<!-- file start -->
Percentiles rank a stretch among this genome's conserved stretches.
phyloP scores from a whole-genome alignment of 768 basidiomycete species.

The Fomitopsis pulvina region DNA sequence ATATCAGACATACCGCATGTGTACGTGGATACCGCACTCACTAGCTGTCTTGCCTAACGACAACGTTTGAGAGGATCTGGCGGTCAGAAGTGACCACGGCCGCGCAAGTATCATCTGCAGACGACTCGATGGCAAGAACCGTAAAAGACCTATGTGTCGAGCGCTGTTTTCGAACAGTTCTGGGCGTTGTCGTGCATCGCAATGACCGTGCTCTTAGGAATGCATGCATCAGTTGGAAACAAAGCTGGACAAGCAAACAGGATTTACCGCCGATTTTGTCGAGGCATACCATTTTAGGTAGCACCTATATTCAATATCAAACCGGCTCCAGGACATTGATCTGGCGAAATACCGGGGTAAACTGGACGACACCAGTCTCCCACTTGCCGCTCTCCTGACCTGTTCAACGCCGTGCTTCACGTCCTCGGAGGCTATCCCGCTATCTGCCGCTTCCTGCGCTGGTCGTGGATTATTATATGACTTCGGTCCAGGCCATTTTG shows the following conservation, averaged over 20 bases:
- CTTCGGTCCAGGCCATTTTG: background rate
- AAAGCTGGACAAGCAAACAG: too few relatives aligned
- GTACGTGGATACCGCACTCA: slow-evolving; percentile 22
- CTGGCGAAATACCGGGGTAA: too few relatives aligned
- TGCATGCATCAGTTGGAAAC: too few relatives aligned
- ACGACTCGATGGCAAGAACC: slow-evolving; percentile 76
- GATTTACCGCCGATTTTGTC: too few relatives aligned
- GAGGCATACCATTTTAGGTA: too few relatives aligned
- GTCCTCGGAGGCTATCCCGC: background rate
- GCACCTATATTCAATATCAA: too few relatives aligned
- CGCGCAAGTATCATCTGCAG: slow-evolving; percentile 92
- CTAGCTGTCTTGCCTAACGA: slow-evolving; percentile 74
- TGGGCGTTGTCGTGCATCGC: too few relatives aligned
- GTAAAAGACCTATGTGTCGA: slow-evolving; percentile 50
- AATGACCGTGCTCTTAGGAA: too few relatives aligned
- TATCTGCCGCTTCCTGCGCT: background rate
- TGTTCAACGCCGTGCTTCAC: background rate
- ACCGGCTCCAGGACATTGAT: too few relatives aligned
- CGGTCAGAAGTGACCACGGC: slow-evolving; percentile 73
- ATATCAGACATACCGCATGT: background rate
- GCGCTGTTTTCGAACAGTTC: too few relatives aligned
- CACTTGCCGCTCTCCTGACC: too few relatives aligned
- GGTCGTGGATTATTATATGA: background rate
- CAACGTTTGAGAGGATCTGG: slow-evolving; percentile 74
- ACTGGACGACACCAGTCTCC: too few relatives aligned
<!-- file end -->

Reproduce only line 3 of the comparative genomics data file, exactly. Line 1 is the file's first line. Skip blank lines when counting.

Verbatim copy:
The Fomitopsis pulvina region DNA sequence ATATCAGACATACCGCATGTGTACGTGGATACCGCACTCACTAGCTGTCTTGCCTAACGACAACGTTTGAGAGGATCTGGCGGTCAGAAGTGACCACGGCCGCGCAAGTATCATCTGCAGACGACTCGATGGCAAGAACCGTAAAAGACCTATGTGTCGAGCGCTGTTTTCGAACAGTTCTGGGCGTTGTCGTGCATCGCAATGACCGTGCTCTTAGGAATGCATGCATCAGTTGGAAACAAAGCTGGACAAGCAAACAGGATTTACCGCCGATTTTGTCGAGGCATACCATTTTAGGTAGCACCTATATTCAATATCAAACCGGCTCCAGGACATTGATCTGGCGAAATACCGGGGTAAACTGGACGACACCAGTCTCCCACTTGCCGCTCTCCTGACCTGTTCAACGCCGTGCTTCACGTCCTCGGAGGCTATCCCGCTATCTGCCGCTTCCTGCGCTGGTCGTGGATTATTATATGACTTCGGTCCAGGCCATTTTG shows the following conservation, averaged over 20 bases: